Like many lockers, these are strong and durable, but they are also extremely weather resistant, which makes them ideal for outdoor use. You do not have to worry about rusting or damage caused by cold or damp conditions, so they are perfect for sports facilities such as tennis or golf clubs or even water parks and theme parks.
The eXtreme range comes in three sizes. Each locker has a base of 320mm x 460mm, but the heights vary between 450mm, 600mm, and 900mm. They are made from a tough polyethylene material and the hinge can endure an incredible amount of pressure, which offers a great level of protection to the valuables stored inside. The body is a simple grey colour, but the doors come in a choice of blue, red, yellow or green. These vivid colours can brighten up a corridor or changing room. A variety of locking mechanisms are available, including cam, hasp and coin locks. Each eXtreme locker comes with air vents, which helps keep the compartment fresh, and a space for a label or number for identification purposes.
Where to use them?
As well as being great for any outdoor location, these plastic lockers offer some great advantages for internal use. Being resistant to water makes them easy to clean and therefore a hygienic option. You can even hose clean them, making them a great option for swimming pool changing rooms, and ideal for use in food preparation areas or wet rooms .
Their chemical and structural robustness makes the eXtreme range ideal for all sorts of working environments where conditions can be challenging, such as factories, warehouses, oil rigs or construction sites. They are particularly popular as school lockers and for use in colleges because in addition to them withstanding vandalism well, the option to store them outside frees up a great deal of internal space.
The eXtreme™ plastic locker offers a vast improvement over conventional metal lockers.
Disabled Swimming: A Sense of Freedom in the Pool
Robin Surgeoner MBE is a former Team GB Paralympic swimmer. Robin, who has cerebral palsy and uses a wheelchair, won nine gold medals between 1984 and 1992. He’s now involved in music, poetry and empowerment training.
Robin’s wife and kids use wheelchairs too, so he is something of an expert when it comes to accessibility. That’s why he co-founded The Accessible Planet, a website that compiles all sorts of useful information for Disabled People – from wheelchair accessible vehicles to holiday camps for children with learning disabilities.
If I could breathe underwater, I’d live in the pool
Swimming is extremely popular among people who have disabilities and Robin thinks that’s because of the freedom of movement it offers.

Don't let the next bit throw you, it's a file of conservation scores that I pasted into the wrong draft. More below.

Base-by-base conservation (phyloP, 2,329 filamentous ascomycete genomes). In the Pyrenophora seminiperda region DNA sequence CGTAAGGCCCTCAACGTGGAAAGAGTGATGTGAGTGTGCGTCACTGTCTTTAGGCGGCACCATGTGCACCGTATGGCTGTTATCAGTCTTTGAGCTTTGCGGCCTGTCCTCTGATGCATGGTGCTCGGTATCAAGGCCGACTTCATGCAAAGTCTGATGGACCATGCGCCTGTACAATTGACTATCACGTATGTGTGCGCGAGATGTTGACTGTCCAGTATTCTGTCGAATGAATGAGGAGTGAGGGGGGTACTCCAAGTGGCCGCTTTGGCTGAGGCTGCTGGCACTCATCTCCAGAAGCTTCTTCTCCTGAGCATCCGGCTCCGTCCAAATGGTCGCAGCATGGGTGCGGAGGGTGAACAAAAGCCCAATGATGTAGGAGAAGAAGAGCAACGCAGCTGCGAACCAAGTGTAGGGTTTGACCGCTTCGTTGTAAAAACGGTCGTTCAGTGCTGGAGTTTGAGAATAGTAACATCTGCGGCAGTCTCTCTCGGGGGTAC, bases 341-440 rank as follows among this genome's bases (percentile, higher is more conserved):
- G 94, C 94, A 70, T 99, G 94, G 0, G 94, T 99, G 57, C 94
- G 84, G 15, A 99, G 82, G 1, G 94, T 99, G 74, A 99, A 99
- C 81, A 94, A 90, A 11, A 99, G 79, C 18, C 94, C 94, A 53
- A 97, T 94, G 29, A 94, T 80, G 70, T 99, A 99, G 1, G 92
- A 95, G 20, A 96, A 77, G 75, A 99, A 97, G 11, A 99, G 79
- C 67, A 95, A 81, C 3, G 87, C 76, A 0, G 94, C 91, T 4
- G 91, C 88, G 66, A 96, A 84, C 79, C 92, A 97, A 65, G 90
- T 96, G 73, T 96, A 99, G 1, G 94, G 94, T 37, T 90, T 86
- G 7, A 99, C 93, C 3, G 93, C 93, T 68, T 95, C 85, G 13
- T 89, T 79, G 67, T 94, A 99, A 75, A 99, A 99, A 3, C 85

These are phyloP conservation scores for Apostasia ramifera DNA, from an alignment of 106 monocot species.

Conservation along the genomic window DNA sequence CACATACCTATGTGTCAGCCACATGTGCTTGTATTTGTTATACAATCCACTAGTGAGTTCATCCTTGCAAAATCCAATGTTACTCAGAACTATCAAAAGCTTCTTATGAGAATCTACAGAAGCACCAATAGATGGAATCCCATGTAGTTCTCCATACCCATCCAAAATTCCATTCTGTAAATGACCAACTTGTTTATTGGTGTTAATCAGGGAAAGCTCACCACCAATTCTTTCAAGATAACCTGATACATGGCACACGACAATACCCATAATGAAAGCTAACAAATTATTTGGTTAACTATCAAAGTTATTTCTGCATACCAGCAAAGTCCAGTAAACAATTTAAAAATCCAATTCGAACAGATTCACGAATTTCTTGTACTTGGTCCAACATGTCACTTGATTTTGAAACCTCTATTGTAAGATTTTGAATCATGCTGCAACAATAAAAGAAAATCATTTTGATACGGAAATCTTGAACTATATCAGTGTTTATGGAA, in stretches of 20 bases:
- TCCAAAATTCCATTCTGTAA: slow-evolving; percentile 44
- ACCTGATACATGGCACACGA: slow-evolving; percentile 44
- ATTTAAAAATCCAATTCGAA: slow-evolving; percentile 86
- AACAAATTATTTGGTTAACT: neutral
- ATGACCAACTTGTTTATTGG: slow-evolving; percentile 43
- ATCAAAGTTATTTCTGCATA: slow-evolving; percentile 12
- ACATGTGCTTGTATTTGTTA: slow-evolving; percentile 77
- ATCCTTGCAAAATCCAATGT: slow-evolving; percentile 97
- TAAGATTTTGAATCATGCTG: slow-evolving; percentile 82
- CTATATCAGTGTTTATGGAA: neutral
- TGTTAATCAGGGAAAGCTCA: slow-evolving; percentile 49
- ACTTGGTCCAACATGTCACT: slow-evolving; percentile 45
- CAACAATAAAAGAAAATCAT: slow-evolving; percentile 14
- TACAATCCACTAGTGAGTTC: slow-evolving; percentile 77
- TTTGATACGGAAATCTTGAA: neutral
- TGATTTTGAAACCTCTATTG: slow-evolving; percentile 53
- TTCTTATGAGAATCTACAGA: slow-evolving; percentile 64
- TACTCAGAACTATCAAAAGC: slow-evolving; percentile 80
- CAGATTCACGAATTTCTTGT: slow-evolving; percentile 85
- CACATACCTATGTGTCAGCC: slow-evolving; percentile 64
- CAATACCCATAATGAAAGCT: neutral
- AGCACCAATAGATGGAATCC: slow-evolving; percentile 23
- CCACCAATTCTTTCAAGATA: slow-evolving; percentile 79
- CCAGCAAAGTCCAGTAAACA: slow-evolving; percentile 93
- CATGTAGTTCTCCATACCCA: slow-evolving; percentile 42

“If you’ve got a mobility issue, there’s a sense of freedom that water gives you.
“I am so much more comfortable in water, if I could breathe underwater, I’d live in the swimming pool. I feel free and I can move easily thanks to the weightless feeling of being in the pool.
“When people experience pain and discomfort on a daily basis, water can offer relief.”
Swimming Gives Confidence to Disabled Children
Robin supports getting Disabled Children into swimming because it builds confidence and teaches crucial lessons about water safety.
“I think it’s utterly important that all Disabled Children are taught to swim. Whether they go on to be Paralympic swimmers or not doesn’t matter, it’s about giving them confidence and a freedom of movement they might not have on land.
“There are important safety lessons that learning to swim gives you too. I know my kids can swim. If they were to fall in a pond or they were on a boat that tipped over, I know they’d be okay. If they saw someone else in trouble they would have the confidence and know how to help.”
Robin has been swimming for as long as he can remember, and jokes that he is more at home under water than on land.
“I started swimming when I was about three in hydrotherapy and I could swim long before I could walk. I was a very natural swimmer and it was something I loved from a really young age.
“My family moved to Hong Kong when I was quite young and I spent practically every free moment either in the pool or in the sea. I’d spend hours on end snorkelling and looking at sea cucumbers and starfish.”
Ellie Simmonds is a Fantastic Role Model
Robin wants to see more young Disabled People getting involved with swimming and thinks the stars of the London 2012 Paralympic Games are helping with this.
“I hope more young people will be encouraged to start swimming because of people like Ellie. She’s done incredibly well for herself, four gold medals is an amazing tally.
“I think her age has helped her in terms of attracting media interest, and although she looks different, she isn’t different. She’s very easy for children to identify with, although she’s very identifiable as a disabled person too. I think she’s a great athlete, swimmer and role model.